• Andric, Bridge on the Drina (2)
  • Atwood, Surfacing (1)
  • Barry, Cruddy (1)
  • Basu, Opium Clerk (1)
  • Bellow, Herzog (1)
  • Blume, Are You There God? It's Me, Margaret (3)
  • Blume, Then Again, Maybe I Won't (1)
  • Bulgakov, The Master and Margarita (4)
  • Byatt, Possession (1)
  • Capote, Breakfast at Tiffany’s (1)
  • Caudwell, Maybe Thus Was Adonus Murdered (1)
  • Carey, Oscar and Lucinda
  • Carey, Jack Maggs (1)
  • Chandler, The Long Goodbye (2)
  • Connell, Mrs. Bridge (1)
  • Danticat, Breath, Eyes, Memory (1)
  • DeLillo, Underworld (1)
  • DeWitt, The Last Samurai (2)
  • Eggers, You Shall Know Our Velocity (1/2)
  • Ellroy, American Tabloid (1)
  • Eugenides, The Virgin Suicides (1/2)
  • Fforde, The Eyre Affair (2)
  • Foer, Extremely Loud and Incredibly Close (1)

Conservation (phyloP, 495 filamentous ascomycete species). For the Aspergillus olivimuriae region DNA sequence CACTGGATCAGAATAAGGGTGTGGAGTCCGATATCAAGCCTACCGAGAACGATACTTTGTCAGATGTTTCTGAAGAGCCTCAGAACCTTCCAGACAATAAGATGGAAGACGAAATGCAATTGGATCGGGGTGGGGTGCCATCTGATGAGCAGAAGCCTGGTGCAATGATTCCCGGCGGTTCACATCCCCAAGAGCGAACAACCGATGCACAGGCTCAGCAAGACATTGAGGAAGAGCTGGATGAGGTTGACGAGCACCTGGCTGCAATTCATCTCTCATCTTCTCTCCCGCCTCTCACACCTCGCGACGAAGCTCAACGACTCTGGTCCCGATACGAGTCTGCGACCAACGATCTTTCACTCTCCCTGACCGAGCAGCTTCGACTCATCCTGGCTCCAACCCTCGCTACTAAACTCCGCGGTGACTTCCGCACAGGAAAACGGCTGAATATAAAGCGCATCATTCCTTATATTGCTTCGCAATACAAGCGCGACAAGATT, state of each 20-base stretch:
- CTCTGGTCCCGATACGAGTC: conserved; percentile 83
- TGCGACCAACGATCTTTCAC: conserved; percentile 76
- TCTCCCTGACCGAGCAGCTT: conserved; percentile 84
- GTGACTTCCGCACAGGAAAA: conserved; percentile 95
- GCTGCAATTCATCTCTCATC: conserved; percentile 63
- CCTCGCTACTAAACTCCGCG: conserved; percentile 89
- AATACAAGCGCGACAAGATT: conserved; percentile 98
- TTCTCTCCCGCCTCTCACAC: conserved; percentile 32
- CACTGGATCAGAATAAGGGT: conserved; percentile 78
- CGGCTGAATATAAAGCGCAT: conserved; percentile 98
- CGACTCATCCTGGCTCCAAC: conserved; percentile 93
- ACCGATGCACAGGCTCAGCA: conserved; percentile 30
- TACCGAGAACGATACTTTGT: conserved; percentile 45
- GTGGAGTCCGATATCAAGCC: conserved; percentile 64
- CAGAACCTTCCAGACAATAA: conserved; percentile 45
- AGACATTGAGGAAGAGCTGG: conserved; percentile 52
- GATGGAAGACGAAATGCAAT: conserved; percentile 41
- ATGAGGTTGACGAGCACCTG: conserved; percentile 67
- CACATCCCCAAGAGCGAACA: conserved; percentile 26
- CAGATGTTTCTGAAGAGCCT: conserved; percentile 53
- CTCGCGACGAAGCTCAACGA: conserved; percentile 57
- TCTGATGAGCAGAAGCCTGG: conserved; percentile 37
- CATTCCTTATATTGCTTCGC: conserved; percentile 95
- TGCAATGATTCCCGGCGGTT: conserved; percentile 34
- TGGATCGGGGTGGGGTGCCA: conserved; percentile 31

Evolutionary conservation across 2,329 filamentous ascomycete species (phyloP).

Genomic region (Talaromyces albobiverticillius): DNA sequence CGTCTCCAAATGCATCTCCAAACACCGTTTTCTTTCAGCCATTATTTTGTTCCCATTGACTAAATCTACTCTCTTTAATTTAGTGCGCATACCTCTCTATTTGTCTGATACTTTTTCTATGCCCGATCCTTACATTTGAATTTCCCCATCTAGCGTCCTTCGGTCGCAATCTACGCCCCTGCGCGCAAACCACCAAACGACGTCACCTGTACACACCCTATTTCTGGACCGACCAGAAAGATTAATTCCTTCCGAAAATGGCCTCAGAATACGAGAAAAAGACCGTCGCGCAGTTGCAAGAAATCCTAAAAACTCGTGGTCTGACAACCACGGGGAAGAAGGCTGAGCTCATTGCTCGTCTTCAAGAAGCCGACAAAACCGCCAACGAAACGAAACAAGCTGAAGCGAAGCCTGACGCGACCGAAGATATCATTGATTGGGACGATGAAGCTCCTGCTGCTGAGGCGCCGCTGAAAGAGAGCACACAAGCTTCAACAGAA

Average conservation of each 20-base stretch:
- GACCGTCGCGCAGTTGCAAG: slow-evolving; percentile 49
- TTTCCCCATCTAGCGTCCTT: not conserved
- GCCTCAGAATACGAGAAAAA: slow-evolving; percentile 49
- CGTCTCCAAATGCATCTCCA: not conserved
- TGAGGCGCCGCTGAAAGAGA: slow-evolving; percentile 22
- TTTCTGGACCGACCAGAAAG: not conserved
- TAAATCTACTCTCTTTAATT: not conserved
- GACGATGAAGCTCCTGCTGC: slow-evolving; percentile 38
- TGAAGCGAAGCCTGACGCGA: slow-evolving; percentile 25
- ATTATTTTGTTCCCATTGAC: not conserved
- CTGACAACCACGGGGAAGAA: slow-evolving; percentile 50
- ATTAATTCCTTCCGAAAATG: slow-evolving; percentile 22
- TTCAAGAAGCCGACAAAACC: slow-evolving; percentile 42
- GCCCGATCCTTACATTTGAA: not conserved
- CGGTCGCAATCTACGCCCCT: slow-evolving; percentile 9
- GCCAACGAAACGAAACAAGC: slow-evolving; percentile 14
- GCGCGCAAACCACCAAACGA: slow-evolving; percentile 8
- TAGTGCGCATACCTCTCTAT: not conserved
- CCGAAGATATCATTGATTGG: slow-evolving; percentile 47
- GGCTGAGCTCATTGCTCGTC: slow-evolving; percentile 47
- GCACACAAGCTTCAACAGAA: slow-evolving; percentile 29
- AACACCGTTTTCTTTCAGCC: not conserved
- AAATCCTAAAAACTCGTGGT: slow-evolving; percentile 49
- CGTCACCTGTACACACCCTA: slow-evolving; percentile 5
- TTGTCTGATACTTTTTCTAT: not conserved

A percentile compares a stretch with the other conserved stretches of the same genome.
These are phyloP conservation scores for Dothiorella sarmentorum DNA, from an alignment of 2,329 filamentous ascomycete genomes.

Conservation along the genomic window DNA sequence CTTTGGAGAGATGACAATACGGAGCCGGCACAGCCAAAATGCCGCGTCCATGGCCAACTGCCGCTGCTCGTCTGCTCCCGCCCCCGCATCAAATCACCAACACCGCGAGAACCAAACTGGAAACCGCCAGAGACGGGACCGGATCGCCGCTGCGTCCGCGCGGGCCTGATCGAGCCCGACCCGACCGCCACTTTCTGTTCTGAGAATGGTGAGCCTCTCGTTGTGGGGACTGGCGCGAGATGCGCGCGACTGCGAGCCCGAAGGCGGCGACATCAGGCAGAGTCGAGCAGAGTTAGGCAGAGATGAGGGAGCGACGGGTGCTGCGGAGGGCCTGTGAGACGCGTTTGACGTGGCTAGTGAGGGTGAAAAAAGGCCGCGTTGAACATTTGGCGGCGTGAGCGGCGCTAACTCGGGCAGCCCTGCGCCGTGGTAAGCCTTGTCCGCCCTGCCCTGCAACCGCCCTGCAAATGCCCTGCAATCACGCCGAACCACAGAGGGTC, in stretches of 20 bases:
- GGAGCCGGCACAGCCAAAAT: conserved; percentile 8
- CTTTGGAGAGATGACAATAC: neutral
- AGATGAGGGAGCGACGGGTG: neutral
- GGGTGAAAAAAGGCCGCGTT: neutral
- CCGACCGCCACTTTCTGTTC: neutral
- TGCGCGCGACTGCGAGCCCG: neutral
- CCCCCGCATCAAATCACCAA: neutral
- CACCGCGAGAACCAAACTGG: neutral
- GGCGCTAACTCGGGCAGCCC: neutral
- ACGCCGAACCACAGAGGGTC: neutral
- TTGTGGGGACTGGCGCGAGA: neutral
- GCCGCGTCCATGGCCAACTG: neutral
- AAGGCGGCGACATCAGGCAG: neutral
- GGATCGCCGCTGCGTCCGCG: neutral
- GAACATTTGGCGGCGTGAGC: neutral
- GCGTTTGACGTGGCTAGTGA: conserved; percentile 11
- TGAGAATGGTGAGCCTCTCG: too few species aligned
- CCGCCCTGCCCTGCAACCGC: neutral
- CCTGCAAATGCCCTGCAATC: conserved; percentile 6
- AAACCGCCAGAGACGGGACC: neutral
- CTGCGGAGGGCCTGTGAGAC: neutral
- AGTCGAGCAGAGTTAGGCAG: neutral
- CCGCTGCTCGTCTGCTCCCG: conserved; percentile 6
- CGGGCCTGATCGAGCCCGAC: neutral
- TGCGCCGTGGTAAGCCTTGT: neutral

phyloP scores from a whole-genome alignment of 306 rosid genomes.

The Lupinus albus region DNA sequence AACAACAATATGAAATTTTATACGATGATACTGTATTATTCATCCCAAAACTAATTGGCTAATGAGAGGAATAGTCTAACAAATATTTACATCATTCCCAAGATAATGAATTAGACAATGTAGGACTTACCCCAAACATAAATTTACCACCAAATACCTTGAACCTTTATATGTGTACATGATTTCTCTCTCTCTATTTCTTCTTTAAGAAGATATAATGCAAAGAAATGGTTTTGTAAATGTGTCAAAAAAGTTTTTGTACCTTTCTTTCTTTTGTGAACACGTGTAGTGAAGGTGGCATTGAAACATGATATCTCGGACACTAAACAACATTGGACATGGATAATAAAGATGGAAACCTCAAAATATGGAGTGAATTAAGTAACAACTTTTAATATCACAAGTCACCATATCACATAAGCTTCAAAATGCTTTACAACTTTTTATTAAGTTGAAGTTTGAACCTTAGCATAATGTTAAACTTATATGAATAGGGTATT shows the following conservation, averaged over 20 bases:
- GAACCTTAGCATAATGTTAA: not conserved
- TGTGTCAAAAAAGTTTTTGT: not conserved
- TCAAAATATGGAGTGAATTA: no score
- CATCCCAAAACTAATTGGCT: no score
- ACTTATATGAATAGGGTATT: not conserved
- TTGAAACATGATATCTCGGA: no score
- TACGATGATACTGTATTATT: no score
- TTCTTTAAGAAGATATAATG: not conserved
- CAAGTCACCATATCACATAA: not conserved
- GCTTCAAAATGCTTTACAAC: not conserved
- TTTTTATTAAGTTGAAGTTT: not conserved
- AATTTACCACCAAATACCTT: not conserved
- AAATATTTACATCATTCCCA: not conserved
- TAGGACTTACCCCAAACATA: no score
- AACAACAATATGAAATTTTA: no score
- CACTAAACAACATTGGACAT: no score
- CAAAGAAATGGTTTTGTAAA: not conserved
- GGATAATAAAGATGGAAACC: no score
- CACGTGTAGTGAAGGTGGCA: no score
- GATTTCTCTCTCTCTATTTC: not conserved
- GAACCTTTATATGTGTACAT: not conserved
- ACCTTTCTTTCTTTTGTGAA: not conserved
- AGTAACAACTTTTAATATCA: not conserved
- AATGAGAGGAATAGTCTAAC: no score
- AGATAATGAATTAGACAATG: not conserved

• Ghosh, Hungry Tide (1)
  • Grass, the Tin Drum (1)
  • Greene, The End of the Affair (2)
  • Greene, The Heart of the Matter (1)
  • Greene, Our Man in Havana (2)
  • Greene, The Quiet American (3)
  • Hoban, Ridley Walker (1)
  • Hosseini, The Kite Runner (1)
  • Irving, The Cider House Rules (1)
  • Ishiguro, The Unconsoled (2)
  • Kemal, Memed, My Hawk (1)
  • Keroac, On the Road (2 1/2)
  • Krauss, The History of Love (1)
  • Lahiri, Interpreter of Maladies (2)
  • Lessing, The Golden Notebook (1)
  • Mahfouz, The Cairo Trilogy (1)
  • Marquez, Autumn of the Patriarch (3)
  • McCarthy, Blood Meridian (2)
  • McEwan, Atonement (1)
  • Miller, Tropic of Cancer
  • Moore, Lust Lizard of Melancholy Cove (1)
  • Moore/Gibbons, Watchmen (3)
  • Morrison, Song of Solomon (2)
  • Morrison, Sula (2)
  • Munro, The Beggar Maid (1)
  • Murakami, Kafka on the Shore (1/2)
  • Nabakov, Despair (1)
  • Nabakov, Lolita (2)
  • Nabakov, Pnin (3)
  • Naipaul, A House for Mr. Biswas (1)
  • Naipaul, Bend in the River (1)
  • Naipaul, Suffrage of Elvira (1)
  • Narayan, The Financial Expert
  • Oates, We Were the Mulvaneys (1)